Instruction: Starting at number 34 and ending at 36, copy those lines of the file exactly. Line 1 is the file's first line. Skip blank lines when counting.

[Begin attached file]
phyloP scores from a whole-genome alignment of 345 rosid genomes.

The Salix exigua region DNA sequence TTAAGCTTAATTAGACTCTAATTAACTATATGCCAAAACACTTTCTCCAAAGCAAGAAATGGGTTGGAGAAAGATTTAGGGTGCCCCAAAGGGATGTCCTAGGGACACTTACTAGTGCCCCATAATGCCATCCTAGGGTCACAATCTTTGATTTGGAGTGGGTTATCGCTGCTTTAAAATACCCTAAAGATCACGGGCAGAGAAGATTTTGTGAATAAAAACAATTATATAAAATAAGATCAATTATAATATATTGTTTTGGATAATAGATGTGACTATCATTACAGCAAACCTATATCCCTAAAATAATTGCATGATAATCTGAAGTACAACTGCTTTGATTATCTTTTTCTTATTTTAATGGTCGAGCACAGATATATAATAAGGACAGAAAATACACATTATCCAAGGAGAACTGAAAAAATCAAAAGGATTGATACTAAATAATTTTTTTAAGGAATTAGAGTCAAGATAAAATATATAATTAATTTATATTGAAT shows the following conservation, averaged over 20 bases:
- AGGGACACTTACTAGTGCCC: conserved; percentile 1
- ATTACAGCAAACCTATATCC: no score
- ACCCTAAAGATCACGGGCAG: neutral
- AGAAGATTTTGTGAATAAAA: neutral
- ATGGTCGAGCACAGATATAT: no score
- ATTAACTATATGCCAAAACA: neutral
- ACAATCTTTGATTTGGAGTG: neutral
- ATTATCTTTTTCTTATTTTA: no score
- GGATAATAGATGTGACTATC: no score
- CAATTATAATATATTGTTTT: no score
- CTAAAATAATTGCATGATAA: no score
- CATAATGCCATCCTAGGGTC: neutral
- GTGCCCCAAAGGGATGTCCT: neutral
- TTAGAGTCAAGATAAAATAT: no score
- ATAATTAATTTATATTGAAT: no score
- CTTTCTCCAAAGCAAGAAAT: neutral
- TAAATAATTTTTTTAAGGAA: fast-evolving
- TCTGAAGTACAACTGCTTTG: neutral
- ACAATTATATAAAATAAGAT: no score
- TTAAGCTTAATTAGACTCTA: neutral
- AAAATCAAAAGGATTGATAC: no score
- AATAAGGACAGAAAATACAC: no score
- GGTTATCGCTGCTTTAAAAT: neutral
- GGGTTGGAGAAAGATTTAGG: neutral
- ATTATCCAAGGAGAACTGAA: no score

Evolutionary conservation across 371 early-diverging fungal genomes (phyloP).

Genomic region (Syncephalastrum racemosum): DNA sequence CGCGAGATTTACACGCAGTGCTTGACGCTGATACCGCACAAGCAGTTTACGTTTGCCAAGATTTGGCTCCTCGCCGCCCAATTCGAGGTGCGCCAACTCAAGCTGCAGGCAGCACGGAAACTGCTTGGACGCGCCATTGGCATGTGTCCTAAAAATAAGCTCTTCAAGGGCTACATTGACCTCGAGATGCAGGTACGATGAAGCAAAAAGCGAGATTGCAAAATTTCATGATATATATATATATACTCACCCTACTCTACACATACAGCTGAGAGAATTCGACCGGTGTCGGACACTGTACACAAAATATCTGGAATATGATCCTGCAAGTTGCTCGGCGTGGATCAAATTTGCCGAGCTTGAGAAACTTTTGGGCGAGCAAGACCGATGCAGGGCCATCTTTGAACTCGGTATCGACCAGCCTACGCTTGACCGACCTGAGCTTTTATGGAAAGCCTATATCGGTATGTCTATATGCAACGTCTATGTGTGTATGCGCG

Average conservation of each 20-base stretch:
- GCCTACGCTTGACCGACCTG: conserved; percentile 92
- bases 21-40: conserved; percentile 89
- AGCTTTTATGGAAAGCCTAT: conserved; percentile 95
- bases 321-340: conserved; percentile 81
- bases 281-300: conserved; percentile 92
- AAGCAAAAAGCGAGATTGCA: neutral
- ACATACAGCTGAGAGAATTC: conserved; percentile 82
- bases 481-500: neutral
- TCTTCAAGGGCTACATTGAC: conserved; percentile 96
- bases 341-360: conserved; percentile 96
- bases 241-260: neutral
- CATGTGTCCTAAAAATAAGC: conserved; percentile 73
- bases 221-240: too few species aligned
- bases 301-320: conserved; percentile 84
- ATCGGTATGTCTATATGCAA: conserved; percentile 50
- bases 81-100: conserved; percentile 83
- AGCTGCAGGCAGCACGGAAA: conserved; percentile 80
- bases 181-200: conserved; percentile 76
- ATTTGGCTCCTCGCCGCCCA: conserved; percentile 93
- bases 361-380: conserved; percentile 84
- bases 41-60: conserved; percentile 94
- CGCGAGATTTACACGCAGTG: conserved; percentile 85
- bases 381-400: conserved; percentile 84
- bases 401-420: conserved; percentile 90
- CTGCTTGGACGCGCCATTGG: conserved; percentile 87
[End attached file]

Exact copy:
- bases 321-340: conserved; percentile 81
- bases 281-300: conserved; percentile 92
- AAGCAAAAAGCGAGATTGCA: neutral